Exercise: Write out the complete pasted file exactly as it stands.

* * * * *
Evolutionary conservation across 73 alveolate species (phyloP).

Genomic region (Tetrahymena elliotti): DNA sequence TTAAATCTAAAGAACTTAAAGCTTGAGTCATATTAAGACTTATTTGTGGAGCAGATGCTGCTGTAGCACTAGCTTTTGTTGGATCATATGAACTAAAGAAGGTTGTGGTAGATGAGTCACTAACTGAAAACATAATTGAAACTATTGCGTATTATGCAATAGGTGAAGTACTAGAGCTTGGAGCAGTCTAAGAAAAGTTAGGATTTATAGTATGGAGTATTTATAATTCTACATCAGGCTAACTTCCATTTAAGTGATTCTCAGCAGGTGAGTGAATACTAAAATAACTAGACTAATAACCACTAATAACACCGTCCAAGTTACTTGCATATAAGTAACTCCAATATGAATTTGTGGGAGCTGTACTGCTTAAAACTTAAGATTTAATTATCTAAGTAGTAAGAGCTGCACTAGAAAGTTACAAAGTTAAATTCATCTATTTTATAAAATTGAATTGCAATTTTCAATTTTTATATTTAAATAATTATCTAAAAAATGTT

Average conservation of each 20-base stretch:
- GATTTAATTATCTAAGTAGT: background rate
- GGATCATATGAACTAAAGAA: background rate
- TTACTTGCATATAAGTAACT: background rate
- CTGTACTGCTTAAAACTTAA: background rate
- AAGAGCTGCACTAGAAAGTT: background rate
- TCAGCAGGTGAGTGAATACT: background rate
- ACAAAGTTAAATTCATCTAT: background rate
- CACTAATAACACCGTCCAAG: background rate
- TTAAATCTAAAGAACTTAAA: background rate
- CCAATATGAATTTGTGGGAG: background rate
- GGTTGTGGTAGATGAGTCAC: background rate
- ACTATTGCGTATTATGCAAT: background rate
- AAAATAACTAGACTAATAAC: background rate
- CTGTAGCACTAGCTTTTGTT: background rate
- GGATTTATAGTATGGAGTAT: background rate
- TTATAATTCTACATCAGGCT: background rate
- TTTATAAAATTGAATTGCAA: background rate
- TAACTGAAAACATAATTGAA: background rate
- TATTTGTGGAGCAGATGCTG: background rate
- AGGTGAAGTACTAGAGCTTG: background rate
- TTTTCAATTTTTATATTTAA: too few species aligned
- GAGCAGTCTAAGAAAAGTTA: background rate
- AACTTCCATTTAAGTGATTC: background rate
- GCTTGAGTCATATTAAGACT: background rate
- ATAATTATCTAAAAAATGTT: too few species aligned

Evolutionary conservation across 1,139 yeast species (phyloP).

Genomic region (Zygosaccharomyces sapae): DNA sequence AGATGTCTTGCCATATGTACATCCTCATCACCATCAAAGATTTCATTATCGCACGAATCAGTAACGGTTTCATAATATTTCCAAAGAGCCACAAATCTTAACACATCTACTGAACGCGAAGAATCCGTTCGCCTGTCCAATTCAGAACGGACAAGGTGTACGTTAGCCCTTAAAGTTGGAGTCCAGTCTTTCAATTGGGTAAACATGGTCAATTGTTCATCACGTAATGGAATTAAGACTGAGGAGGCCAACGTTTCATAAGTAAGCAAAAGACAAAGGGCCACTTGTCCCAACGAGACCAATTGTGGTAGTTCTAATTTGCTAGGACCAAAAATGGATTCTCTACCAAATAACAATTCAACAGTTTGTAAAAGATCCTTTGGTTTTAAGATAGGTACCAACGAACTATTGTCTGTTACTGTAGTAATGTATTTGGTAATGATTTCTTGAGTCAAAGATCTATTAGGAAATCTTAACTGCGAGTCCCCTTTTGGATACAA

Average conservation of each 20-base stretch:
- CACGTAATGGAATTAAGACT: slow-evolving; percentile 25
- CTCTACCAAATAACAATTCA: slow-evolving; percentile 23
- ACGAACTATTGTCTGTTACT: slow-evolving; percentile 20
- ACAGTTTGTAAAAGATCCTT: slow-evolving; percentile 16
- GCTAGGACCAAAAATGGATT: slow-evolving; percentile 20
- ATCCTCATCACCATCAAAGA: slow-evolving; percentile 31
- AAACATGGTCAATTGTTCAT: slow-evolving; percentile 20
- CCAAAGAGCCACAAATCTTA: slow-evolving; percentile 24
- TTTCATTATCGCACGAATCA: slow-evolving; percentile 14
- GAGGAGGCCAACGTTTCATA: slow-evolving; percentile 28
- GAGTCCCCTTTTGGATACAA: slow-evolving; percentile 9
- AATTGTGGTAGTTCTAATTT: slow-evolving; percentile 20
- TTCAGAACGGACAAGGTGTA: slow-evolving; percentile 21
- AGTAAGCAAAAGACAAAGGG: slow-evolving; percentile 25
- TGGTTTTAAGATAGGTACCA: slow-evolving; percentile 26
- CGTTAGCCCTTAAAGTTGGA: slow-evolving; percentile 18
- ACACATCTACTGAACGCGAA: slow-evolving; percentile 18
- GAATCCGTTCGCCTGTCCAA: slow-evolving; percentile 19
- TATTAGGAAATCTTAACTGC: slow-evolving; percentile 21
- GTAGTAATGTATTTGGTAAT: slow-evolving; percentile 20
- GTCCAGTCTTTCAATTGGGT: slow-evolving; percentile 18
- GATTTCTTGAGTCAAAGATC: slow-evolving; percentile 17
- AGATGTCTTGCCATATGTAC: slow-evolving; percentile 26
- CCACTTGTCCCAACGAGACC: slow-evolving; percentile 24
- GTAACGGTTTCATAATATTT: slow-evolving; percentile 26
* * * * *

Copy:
Evolutionary conservation across 73 alveolate species (phyloP).

Genomic region (Tetrahymena elliotti): DNA sequence TTAAATCTAAAGAACTTAAAGCTTGAGTCATATTAAGACTTATTTGTGGAGCAGATGCTGCTGTAGCACTAGCTTTTGTTGGATCATATGAACTAAAGAAGGTTGTGGTAGATGAGTCACTAACTGAAAACATAATTGAAACTATTGCGTATTATGCAATAGGTGAAGTACTAGAGCTTGGAGCAGTCTAAGAAAAGTTAGGATTTATAGTATGGAGTATTTATAATTCTACATCAGGCTAACTTCCATTTAAGTGATTCTCAGCAGGTGAGTGAATACTAAAATAACTAGACTAATAACCACTAATAACACCGTCCAAGTTACTTGCATATAAGTAACTCCAATATGAATTTGTGGGAGCTGTACTGCTTAAAACTTAAGATTTAATTATCTAAGTAGTAAGAGCTGCACTAGAAAGTTACAAAGTTAAATTCATCTATTTTATAAAATTGAATTGCAATTTTCAATTTTTATATTTAAATAATTATCTAAAAAATGTT

Average conservation of each 20-base stretch:
- GATTTAATTATCTAAGTAGT: background rate
- GGATCATATGAACTAAAGAA: background rate
- TTACTTGCATATAAGTAACT: background rate
- CTGTACTGCTTAAAACTTAA: background rate
- AAGAGCTGCACTAGAAAGTT: background rate
- TCAGCAGGTGAGTGAATACT: background rate
- ACAAAGTTAAATTCATCTAT: background rate
- CACTAATAACACCGTCCAAG: background rate
- TTAAATCTAAAGAACTTAAA: background rate
- CCAATATGAATTTGTGGGAG: background rate
- GGTTGTGGTAGATGAGTCAC: background rate
- ACTATTGCGTATTATGCAAT: background rate
- AAAATAACTAGACTAATAAC: background rate
- CTGTAGCACTAGCTTTTGTT: background rate
- GGATTTATAGTATGGAGTAT: background rate
- TTATAATTCTACATCAGGCT: background rate
- TTTATAAAATTGAATTGCAA: background rate
- TAACTGAAAACATAATTGAA: background rate
- TATTTGTGGAGCAGATGCTG: background rate
- AGGTGAAGTACTAGAGCTTG: background rate
- TTTTCAATTTTTATATTTAA: too few species aligned
- GAGCAGTCTAAGAAAAGTTA: background rate
- AACTTCCATTTAAGTGATTC: background rate
- GCTTGAGTCATATTAAGACT: background rate
- ATAATTATCTAAAAAATGTT: too few species aligned

Evolutionary conservation across 1,139 yeast species (phyloP).

Genomic region (Zygosaccharomyces sapae): DNA sequence AGATGTCTTGCCATATGTACATCCTCATCACCATCAAAGATTTCATTATCGCACGAATCAGTAACGGTTTCATAATATTTCCAAAGAGCCACAAATCTTAACACATCTACTGAACGCGAAGAATCCGTTCGCCTGTCCAATTCAGAACGGACAAGGTGTACGTTAGCCCTTAAAGTTGGAGTCCAGTCTTTCAATTGGGTAAACATGGTCAATTGTTCATCACGTAATGGAATTAAGACTGAGGAGGCCAACGTTTCATAAGTAAGCAAAAGACAAAGGGCCACTTGTCCCAACGAGACCAATTGTGGTAGTTCTAATTTGCTAGGACCAAAAATGGATTCTCTACCAAATAACAATTCAACAGTTTGTAAAAGATCCTTTGGTTTTAAGATAGGTACCAACGAACTATTGTCTGTTACTGTAGTAATGTATTTGGTAATGATTTCTTGAGTCAAAGATCTATTAGGAAATCTTAACTGCGAGTCCCCTTTTGGATACAA

Average conservation of each 20-base stretch:
- CACGTAATGGAATTAAGACT: slow-evolving; percentile 25
- CTCTACCAAATAACAATTCA: slow-evolving; percentile 23
- ACGAACTATTGTCTGTTACT: slow-evolving; percentile 20
- ACAGTTTGTAAAAGATCCTT: slow-evolving; percentile 16
- GCTAGGACCAAAAATGGATT: slow-evolving; percentile 20
- ATCCTCATCACCATCAAAGA: slow-evolving; percentile 31
- AAACATGGTCAATTGTTCAT: slow-evolving; percentile 20
- CCAAAGAGCCACAAATCTTA: slow-evolving; percentile 24
- TTTCATTATCGCACGAATCA: slow-evolving; percentile 14
- GAGGAGGCCAACGTTTCATA: slow-evolving; percentile 28
- GAGTCCCCTTTTGGATACAA: slow-evolving; percentile 9
- AATTGTGGTAGTTCTAATTT: slow-evolving; percentile 20
- TTCAGAACGGACAAGGTGTA: slow-evolving; percentile 21
- AGTAAGCAAAAGACAAAGGG: slow-evolving; percentile 25
- TGGTTTTAAGATAGGTACCA: slow-evolving; percentile 26
- CGTTAGCCCTTAAAGTTGGA: slow-evolving; percentile 18
- ACACATCTACTGAACGCGAA: slow-evolving; percentile 18
- GAATCCGTTCGCCTGTCCAA: slow-evolving; percentile 19
- TATTAGGAAATCTTAACTGC: slow-evolving; percentile 21
- GTAGTAATGTATTTGGTAAT: slow-evolving; percentile 20
- GTCCAGTCTTTCAATTGGGT: slow-evolving; percentile 18
- GATTTCTTGAGTCAAAGATC: slow-evolving; percentile 17
- AGATGTCTTGCCATATGTAC: slow-evolving; percentile 26
- CCACTTGTCCCAACGAGACC: slow-evolving; percentile 24
- GTAACGGTTTCATAATATTT: slow-evolving; percentile 26